*sigh* I guess that’s how it is, and how it will stay unless someone changes how those big box stores do business, which is extremely unlikely.

    The best way to do something would be to push to make “calibration” an officially offered service, so that CC would be required to state what they will do and then stick to it, or give a refund. None of this “call it a ‘calibration’ and charge them for ‘one hour’s worth of labor’”. Since Firedog doesn’t officially offer a calibration, they can do whatever they want and say they did what they were paid to do, while only charging an hour of labor, so then the customer has no ground to stand on.

  34. MT says:

    If it really makes you feel guilty and terrible, why would you want to keep the job? Get a new job, you sound at least somewhat qualified for something else, or better.

  35. Lazlo Nibble says:

    @WV.Hillbilly: I call bullshit on your calling bullshit. A proper ISF calibration is a lot more in-depth — and accurate — than eyeballing the user-mode settings with Video Essentials.

    If you’re happy with what you get using VE, that’s great, but if you think the results from a quick-and-dirty VE session are equivalent to the results a knowledgeable tech with actual calibration equipment would get, you’re fooling yourself.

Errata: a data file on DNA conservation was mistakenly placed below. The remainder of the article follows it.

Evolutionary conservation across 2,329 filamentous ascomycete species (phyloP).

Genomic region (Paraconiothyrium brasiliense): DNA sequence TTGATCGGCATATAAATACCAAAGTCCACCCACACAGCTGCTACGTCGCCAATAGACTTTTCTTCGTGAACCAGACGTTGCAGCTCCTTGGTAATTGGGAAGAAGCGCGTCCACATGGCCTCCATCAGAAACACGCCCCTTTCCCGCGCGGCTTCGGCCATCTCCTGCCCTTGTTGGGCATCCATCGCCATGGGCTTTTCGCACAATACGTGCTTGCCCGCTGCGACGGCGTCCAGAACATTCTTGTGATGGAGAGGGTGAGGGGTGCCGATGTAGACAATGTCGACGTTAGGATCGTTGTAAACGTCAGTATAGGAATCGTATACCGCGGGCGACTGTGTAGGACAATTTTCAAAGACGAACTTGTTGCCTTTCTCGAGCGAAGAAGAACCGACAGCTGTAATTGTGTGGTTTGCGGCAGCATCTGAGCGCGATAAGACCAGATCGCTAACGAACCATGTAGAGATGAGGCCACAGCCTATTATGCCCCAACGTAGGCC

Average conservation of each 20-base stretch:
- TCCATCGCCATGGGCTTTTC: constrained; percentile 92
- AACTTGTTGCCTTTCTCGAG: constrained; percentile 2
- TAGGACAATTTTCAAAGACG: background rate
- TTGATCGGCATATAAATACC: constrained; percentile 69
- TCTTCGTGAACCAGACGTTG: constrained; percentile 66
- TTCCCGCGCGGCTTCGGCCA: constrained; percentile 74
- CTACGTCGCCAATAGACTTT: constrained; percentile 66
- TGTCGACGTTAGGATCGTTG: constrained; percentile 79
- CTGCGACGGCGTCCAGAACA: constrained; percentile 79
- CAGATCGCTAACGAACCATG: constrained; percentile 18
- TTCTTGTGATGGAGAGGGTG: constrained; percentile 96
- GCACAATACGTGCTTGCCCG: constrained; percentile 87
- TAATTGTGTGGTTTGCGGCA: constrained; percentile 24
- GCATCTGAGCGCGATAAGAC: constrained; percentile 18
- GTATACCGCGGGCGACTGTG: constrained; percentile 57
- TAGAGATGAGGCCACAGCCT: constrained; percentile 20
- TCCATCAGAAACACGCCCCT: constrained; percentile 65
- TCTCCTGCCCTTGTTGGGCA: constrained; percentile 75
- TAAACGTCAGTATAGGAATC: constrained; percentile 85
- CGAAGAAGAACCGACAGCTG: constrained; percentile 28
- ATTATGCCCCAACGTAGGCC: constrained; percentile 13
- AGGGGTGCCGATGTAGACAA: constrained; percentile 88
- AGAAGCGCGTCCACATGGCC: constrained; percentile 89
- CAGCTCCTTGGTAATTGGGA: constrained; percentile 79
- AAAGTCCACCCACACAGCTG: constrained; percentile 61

36. FreeMarketGravy says:

    @EyeHeartPie: And ultimately, that’s it. We (putting myself back into the role of an operations manager for a moment) are all pawns. We can’t change the rules of the game and if you try to play the game by a different set of rules, you get thrown out of the building. All you can do is keep your head down and try to cheat every once in a while. Depressing, but that’s how retail works and it’s, as you said, unlikely to change.

    You’re right in that it should be offered as a normal service, but this is CC’s modus operandi and it doesn’t just apply to this sort of thing. Remember the post from a while ago where a store offered to (illegally!) copy DVDs and CDs for a fee? Same thing. CC stores make up their own specials and play around with the UPCs to make it all look somewhat legit. It’s one of the many reasons the company’s in such rough shape. You can only play fast and loose with everything for so long before it comes back to bite you.